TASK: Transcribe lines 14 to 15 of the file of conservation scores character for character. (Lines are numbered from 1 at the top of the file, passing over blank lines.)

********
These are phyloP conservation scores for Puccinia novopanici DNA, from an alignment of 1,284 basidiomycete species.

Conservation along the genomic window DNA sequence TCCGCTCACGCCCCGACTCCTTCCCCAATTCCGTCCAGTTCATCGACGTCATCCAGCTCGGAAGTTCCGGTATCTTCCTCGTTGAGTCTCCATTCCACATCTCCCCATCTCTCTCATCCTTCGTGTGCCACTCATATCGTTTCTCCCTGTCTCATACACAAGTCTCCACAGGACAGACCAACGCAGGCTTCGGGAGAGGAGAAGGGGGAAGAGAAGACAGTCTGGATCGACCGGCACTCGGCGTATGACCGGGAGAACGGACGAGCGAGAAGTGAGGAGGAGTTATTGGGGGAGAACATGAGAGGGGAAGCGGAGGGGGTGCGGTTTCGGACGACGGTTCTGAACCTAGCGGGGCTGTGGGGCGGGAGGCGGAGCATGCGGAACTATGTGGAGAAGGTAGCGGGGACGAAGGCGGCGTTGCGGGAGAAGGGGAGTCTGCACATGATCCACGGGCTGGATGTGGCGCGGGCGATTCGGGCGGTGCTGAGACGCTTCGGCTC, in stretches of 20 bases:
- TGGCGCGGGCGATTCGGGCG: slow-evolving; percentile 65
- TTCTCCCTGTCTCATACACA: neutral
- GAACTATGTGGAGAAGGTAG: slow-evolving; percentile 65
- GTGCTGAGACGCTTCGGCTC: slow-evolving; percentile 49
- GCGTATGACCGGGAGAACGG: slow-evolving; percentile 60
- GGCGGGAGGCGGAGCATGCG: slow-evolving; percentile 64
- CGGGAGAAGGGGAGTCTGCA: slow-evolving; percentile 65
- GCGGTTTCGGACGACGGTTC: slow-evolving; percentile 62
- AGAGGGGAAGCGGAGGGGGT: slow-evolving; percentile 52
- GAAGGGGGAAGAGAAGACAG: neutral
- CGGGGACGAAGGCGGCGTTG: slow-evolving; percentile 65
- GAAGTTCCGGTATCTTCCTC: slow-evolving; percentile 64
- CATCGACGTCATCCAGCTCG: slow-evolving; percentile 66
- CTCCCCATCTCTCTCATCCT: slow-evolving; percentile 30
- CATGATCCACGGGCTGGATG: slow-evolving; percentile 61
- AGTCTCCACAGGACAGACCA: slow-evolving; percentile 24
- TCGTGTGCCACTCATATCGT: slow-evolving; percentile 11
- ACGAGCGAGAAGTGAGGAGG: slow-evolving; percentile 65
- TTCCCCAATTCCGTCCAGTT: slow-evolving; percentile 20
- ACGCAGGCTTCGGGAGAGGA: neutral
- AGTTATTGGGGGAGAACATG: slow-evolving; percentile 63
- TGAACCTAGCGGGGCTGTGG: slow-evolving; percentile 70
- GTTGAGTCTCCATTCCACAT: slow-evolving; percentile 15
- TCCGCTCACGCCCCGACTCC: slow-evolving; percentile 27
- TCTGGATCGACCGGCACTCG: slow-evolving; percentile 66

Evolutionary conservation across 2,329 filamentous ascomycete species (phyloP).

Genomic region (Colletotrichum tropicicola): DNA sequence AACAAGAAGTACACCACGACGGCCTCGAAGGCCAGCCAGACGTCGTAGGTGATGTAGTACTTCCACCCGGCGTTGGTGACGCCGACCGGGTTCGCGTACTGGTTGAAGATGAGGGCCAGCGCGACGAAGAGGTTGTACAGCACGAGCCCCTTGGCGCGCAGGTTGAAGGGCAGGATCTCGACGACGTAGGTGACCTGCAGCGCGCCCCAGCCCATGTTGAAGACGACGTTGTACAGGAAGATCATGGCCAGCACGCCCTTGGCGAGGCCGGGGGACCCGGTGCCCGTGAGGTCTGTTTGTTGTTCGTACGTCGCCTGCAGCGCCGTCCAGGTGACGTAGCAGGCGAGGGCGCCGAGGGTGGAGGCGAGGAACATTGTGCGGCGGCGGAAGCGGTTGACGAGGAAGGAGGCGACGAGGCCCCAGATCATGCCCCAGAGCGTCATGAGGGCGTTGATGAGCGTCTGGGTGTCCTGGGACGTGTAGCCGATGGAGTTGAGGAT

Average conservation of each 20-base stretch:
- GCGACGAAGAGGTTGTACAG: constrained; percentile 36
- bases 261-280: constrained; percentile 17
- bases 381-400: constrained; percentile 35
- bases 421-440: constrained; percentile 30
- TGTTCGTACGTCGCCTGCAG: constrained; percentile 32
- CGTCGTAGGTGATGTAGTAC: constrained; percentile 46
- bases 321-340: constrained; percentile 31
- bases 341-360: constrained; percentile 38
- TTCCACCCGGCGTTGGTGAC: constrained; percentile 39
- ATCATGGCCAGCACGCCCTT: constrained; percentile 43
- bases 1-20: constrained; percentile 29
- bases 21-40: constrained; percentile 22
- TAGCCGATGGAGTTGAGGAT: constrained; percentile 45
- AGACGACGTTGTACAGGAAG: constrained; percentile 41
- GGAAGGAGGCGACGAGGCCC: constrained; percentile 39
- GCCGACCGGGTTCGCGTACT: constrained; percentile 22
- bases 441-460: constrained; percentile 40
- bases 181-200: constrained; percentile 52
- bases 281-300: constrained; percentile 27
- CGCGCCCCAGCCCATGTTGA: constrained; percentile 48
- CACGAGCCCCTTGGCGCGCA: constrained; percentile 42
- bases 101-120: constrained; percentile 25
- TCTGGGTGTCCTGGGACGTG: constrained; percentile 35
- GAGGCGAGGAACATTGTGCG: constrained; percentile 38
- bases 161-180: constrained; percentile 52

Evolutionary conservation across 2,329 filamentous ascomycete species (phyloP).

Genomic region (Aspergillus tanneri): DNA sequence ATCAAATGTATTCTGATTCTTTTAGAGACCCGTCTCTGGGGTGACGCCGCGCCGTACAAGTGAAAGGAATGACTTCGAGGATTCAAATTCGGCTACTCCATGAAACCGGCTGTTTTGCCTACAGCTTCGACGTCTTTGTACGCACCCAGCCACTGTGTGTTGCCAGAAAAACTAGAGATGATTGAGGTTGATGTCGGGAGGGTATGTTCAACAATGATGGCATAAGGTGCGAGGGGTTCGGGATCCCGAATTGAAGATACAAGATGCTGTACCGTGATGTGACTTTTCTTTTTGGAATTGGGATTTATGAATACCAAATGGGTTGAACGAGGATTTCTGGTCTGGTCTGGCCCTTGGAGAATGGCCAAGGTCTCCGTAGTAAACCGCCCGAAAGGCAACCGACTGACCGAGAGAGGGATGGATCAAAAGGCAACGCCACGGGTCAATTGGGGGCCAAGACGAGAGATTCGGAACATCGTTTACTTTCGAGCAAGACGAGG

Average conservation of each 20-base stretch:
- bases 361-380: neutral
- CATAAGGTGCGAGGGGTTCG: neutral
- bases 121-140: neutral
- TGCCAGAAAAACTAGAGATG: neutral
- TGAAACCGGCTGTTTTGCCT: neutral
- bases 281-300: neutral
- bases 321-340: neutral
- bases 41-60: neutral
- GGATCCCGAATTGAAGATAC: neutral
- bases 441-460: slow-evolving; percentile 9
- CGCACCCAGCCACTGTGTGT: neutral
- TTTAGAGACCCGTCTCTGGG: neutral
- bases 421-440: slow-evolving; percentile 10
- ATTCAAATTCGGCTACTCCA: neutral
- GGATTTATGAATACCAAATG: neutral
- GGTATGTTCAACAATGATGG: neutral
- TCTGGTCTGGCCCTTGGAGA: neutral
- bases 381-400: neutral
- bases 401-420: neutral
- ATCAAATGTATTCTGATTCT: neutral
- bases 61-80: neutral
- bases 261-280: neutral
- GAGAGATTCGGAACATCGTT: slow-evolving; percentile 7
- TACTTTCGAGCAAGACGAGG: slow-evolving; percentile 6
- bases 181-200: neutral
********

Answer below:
- GAAGTTCCGGTATCTTCCTC: slow-evolving; percentile 64
- CATCGACGTCATCCAGCTCG: slow-evolving; percentile 66